6 July 2001
1. ANNIVERSARY: WHAT'S NEW IS SEVENTEEN-YEARS OLD THIS MONTH.
go back only to 1987, the first WN was dated 26 Jun 84. So, what
were our hot topics in July of 1984? The Comprehensive Test Ban
Treaty headed our list, followed by missile defense, government
secrecy, math-science education and congressional earmarking of
science appropriations. These are still hot issues in 2001.
This simplifies the task of cutting back our public information
activities. By just changing dates, and perhaps a name here or
there, we can recycle What's New from 1984.
2. ISS: A PROJECTED $4.8B OVERRUN TRANSLATES INTO RESEARCH CUTS.
Even Senator Barbara Mikulski (D-MD), chair of the
appropriations subcommittee responsible for NASA's budget and a
strong advocate of the space station, told Space News, "I'm afraid
that with the overruns we're going to be shortchanging the
science." It is ever thus. Three years ago, WN warned:
"Congress will do what it has always done, tell NASA this is
absolutely the last time, and take the money out of science"
(WN 27 Mar 98).
Press releases focus on dimensions, like telling the
public how many acres of solar collectors there are on ISS. But
to shrink the overrun, NASA may need to reduce the crew to a mere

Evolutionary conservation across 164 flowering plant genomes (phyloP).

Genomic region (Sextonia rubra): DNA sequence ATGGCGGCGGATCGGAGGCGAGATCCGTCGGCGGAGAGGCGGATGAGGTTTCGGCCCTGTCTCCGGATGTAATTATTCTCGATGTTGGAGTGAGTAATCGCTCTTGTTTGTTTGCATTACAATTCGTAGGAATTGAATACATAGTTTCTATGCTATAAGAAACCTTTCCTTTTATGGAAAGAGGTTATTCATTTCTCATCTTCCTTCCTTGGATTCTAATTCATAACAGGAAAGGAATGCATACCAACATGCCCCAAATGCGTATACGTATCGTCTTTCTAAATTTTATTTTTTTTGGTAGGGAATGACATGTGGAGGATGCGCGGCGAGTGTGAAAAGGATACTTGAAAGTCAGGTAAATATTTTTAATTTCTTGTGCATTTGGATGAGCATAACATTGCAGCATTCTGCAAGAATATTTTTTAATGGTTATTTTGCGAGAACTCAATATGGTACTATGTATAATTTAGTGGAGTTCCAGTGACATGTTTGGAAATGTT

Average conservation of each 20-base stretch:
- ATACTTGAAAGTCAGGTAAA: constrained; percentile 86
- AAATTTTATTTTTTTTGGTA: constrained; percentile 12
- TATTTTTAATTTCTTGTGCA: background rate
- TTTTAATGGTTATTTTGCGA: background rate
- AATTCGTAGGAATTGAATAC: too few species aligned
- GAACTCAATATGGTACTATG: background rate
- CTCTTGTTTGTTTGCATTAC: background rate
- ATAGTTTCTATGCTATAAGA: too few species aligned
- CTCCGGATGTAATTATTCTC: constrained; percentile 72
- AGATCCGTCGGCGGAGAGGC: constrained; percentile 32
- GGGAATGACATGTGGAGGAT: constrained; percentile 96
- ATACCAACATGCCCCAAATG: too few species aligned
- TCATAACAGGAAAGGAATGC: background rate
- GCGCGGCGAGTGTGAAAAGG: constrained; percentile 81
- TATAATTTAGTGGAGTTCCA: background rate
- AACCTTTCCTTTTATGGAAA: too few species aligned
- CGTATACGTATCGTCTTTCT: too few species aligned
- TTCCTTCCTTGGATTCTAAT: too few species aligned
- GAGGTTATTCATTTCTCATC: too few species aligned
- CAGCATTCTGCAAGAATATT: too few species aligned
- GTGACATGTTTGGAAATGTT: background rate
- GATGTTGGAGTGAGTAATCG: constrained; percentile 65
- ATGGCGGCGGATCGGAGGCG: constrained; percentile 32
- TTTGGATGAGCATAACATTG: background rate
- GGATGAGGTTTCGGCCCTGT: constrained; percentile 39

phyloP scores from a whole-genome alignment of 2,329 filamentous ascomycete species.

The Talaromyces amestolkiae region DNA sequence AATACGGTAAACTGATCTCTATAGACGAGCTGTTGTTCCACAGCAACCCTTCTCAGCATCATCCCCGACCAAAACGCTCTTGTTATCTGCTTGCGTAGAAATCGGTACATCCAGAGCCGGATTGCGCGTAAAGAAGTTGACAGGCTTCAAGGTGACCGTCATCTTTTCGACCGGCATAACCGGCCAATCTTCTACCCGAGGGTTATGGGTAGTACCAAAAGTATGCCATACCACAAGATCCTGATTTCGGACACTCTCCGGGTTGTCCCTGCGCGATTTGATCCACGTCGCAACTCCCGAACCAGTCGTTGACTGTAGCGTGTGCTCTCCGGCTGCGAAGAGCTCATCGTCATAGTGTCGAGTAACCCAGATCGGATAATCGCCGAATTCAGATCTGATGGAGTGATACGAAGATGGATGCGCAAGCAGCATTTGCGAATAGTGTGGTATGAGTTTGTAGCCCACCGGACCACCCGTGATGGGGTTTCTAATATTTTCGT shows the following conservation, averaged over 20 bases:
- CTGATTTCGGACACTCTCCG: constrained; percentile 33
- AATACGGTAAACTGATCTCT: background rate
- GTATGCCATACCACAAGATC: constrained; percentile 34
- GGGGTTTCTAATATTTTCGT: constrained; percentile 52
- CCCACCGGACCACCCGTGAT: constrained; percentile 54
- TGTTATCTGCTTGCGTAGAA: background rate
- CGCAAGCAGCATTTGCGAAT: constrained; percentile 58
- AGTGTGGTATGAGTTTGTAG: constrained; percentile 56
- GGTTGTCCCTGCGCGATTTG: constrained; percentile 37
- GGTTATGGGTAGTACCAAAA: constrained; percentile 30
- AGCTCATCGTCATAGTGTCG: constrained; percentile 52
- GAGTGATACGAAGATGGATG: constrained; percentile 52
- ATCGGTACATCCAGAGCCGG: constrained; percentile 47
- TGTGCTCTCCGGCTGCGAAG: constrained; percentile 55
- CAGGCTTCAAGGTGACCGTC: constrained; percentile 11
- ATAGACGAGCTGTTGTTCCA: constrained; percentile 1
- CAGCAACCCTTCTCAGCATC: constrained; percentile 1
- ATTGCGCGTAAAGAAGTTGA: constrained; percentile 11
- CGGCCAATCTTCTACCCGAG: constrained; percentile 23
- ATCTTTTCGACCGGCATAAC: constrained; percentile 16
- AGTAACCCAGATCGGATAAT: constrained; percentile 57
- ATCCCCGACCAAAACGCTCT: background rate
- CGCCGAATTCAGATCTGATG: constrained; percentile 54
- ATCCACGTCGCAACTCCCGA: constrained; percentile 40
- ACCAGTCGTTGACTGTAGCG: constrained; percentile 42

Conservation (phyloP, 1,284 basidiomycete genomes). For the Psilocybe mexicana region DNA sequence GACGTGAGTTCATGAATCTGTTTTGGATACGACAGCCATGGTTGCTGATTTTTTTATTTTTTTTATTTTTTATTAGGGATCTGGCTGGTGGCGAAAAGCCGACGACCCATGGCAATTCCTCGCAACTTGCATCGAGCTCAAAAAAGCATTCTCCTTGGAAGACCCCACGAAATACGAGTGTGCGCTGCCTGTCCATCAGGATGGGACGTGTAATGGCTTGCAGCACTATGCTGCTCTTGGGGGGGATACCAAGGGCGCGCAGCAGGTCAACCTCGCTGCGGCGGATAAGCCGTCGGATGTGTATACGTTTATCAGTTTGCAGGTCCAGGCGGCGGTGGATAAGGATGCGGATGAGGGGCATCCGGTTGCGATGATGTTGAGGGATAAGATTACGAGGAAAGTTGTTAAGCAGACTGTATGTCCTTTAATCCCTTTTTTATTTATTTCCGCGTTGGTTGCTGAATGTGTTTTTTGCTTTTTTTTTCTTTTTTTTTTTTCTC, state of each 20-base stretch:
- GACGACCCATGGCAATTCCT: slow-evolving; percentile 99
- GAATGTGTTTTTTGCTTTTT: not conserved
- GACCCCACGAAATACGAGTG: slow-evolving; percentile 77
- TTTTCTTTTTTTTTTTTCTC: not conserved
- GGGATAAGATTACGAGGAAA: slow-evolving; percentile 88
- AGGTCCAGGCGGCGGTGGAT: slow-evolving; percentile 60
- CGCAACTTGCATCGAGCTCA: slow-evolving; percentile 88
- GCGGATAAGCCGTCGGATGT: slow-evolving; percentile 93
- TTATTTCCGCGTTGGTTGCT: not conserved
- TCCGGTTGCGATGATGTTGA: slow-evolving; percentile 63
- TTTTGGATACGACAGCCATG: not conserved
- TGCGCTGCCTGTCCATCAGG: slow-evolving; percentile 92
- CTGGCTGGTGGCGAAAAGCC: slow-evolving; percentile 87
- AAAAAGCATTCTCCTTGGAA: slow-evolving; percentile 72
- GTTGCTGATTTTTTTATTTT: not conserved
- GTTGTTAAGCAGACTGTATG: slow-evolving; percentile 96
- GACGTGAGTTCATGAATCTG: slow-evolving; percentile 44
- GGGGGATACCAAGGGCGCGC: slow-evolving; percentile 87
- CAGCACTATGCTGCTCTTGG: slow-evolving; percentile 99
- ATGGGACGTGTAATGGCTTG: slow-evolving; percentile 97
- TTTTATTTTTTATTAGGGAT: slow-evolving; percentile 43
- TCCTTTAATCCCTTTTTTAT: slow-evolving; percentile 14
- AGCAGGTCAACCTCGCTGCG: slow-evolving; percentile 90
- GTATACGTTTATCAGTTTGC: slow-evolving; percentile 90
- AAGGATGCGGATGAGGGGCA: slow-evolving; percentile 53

three, and terminate contracts for ISS science equipment still in
3. WHITE HOUSE ENERGY BUDGET: DUMB, DUMBER, OR DUMBEST?
When Congress reconvenes next week, the energy debate will heat up.
The Senate Energy and Natural Resources Committee is racing
toward a July 25th drafting date for an energy bill that will
likely reverse White House DOE budget cuts. But, as Energy
Secretary Spencer Abraham learned, House Republicans have turned
energy-policy grumbling into a bipartisan sport. This was
demonstrated by dedicated Bush supporter Roscoe Bartlett (R-MD),
who implored Secretary Abraham to explain to the Committee "how
cutting the energy budget when facing a potential energy crisis
isn't dumb." He explained that he is so fond of this president
that he doesn't "want him to look dumb."
4. THE OTHER OPPENHEIMER: A SEARCH FOR THOSE WHO KNEW FRANK.
Best-selling author K.C. Cole (The Universe and the Teacup) is
now writing a book about J. Robert Oppenheimer's somewhat less-
famous younger brother, Frank, a distinguished and controversial
physicist in his own right, who founded the Exploratorium in San
Francisco. The Exploratorium changed forever our image of what a
science museum should be. Cole, a long-time science writer for
the Los Angeles Times, was collaborating with Frank on a book at
the time of his death. She is now looking for people who knew or
were inspired by Frank Oppenheimer
(Stephanie Young contributed to this week's WN.)